Access to affordable transport has a huge impact on quality of life and life chances. This has long been recognised by those in power. For example, a white paper issued by the Department for Transport in 1998 stated:

“Being unable to afford transport can limit everyday life. Job, training, and education opportunities are more limited and there is less choice in shopping, adding to family budgets of those least able to bear the cost”.

In addition, the guidance to the Child Poverty Act 2010 stated:

“Transport infrastructure, and accessibility to local service for children and parents, and employment opportunities for parents, are important in all local areas and are likely to be particularly so for those living in more remote or rural areas where the effects of growing up in poverty may be compounded by poorer access to services”.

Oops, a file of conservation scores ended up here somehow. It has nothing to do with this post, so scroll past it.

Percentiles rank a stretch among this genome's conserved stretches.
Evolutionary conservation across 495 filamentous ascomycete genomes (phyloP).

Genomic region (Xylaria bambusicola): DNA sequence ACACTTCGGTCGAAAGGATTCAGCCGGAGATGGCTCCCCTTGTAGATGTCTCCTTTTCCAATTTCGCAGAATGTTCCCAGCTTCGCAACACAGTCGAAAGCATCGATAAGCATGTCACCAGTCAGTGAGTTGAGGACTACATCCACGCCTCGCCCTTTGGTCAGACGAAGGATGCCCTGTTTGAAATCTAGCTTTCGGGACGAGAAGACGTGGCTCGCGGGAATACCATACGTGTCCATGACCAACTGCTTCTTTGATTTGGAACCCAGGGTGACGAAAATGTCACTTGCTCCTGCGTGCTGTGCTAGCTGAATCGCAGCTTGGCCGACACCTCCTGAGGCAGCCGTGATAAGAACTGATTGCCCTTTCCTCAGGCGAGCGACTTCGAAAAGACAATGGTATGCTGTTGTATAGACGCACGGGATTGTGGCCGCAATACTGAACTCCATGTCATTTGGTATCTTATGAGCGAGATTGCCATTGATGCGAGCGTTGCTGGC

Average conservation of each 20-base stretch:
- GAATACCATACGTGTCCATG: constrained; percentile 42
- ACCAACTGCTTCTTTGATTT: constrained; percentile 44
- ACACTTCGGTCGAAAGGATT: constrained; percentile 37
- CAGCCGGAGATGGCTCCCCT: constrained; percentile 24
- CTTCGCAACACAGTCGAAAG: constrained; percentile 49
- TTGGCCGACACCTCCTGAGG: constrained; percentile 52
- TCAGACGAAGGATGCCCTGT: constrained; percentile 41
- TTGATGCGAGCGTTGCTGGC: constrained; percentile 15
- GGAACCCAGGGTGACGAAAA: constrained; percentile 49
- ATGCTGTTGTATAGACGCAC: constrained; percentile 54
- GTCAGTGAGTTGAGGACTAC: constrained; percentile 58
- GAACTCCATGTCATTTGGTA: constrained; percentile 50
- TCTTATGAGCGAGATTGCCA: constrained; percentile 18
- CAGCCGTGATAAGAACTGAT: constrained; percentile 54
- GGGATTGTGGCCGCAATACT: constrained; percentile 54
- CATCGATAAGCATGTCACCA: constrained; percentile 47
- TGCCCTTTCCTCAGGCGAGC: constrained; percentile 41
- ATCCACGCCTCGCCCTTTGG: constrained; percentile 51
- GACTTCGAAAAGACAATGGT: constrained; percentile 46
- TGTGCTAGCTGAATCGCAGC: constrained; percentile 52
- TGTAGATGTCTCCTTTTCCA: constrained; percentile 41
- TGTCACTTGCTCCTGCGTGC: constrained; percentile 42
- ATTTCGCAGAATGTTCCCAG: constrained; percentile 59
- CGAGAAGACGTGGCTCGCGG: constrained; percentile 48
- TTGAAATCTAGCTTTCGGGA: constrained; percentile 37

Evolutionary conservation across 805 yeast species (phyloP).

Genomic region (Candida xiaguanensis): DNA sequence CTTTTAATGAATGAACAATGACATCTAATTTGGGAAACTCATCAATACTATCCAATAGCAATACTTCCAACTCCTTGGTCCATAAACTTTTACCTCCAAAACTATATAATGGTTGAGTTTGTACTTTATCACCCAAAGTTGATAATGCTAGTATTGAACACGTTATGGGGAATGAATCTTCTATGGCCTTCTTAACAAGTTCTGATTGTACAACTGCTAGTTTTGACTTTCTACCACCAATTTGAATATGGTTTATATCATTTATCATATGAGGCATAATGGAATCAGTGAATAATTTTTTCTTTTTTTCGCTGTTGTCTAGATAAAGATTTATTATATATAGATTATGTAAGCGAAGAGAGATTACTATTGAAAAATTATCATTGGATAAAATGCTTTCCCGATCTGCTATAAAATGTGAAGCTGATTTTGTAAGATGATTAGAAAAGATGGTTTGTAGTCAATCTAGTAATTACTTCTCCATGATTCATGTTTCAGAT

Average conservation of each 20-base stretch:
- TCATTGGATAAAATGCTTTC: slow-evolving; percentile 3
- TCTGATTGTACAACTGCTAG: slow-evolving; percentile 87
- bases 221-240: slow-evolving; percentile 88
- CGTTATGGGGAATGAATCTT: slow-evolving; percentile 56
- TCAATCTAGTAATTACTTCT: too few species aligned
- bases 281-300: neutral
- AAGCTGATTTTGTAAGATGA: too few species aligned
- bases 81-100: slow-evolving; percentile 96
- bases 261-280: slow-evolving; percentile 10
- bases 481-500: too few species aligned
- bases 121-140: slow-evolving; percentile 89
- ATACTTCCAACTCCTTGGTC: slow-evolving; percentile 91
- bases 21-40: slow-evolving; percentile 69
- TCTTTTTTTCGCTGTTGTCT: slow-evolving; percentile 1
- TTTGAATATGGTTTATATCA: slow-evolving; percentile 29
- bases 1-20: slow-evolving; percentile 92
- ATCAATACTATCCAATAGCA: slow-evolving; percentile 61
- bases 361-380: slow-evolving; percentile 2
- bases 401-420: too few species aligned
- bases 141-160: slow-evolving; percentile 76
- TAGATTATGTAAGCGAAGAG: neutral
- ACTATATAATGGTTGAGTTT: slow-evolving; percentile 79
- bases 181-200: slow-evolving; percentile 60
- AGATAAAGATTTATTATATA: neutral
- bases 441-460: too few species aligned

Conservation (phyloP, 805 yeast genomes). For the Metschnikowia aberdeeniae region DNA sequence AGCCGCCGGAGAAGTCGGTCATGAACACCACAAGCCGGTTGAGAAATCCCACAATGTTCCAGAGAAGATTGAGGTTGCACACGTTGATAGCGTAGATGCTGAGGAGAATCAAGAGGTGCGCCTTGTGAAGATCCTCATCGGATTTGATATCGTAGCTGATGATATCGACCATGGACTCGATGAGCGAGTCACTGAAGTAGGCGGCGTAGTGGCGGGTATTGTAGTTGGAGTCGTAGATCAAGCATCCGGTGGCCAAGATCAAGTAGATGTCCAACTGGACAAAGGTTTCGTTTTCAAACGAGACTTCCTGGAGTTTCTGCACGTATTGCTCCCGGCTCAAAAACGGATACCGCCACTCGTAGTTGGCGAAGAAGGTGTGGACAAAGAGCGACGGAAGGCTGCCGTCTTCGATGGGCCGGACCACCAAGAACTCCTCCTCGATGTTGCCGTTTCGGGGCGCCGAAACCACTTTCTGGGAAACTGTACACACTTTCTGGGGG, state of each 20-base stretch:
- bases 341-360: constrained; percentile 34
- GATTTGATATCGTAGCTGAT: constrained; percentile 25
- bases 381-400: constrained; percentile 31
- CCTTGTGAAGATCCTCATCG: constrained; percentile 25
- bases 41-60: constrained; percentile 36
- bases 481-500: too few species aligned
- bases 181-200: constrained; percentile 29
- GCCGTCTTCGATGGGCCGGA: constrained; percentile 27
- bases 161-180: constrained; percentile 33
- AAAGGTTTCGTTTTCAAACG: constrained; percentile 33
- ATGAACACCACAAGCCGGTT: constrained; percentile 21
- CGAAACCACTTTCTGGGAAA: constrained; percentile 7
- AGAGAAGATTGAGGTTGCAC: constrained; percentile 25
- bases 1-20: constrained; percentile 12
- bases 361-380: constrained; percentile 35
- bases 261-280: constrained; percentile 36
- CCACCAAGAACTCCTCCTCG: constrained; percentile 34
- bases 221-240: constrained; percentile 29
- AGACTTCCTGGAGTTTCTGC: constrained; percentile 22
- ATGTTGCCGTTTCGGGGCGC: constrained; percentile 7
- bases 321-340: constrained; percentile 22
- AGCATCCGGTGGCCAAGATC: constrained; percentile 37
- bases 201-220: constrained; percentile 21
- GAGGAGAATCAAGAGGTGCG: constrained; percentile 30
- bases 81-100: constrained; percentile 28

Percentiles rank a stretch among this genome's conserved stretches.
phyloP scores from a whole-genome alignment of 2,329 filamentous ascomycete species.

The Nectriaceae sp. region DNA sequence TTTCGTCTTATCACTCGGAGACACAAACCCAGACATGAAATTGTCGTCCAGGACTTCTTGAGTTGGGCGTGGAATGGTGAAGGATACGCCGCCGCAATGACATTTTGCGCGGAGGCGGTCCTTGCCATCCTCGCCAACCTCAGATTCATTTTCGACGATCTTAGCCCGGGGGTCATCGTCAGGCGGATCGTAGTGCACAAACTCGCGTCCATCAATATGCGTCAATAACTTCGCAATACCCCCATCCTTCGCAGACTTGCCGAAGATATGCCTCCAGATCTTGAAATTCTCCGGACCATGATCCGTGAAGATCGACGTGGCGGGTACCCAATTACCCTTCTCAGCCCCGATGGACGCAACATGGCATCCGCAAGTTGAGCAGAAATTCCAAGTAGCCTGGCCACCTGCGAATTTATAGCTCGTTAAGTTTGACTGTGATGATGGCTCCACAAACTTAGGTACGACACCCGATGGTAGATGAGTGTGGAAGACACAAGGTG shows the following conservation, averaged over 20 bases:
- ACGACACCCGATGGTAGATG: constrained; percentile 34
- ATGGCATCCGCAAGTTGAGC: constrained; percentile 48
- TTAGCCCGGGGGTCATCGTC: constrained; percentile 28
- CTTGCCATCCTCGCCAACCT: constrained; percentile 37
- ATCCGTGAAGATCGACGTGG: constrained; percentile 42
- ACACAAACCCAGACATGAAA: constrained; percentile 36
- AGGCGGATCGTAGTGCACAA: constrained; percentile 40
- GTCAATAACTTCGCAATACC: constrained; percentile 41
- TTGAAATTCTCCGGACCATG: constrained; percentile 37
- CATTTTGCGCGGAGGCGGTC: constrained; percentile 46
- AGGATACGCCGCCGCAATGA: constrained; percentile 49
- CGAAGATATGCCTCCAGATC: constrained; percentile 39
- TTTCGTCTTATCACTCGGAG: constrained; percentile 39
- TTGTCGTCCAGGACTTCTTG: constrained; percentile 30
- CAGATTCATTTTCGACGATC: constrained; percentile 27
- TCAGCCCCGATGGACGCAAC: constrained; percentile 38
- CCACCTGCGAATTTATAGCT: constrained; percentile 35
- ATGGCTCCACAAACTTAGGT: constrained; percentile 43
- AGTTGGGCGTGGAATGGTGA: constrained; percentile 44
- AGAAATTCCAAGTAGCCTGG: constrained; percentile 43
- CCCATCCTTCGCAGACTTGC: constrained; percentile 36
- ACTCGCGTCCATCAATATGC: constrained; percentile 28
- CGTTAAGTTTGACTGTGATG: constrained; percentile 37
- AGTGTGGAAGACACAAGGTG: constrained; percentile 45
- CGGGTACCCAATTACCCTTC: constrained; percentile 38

People rely on transport to get to work, to go shopping, to see friends and family, and to engage with all that life has to offer. Any increase in fuel duty would hamper the chances of the poorest people in the country to do these things, exacerbating inequality and social injustice.

Proposals to increase alcohol duty are similarly misguided. As with carbon emissions, excessive alcohol consumption can create negative externalities, such as drinkers needing treatment from the NHS. Equally, drunken loutishness imposes serious costs on the police and criminal justice system. As such, some form of Pigouvian tax is appropriate.

However, beer duty in the UK is already incredibly high. It is 14 times higher than in beer-loving Germany, for example. To put things into context, people in the UK pay 40 per cent of the beer taxes in the EU, but only drink 12 per cent of the beer.

As with fuel duty, alcohol duty also has negative consequences. Christopher Snowdon’s research has demonstrated the regressive nature of alcohol duty and how it hurts the poor. What’s more, the beer industry provides nearly 900,000 jobs across the UK, many of which are in areas where unemployment is relatively high.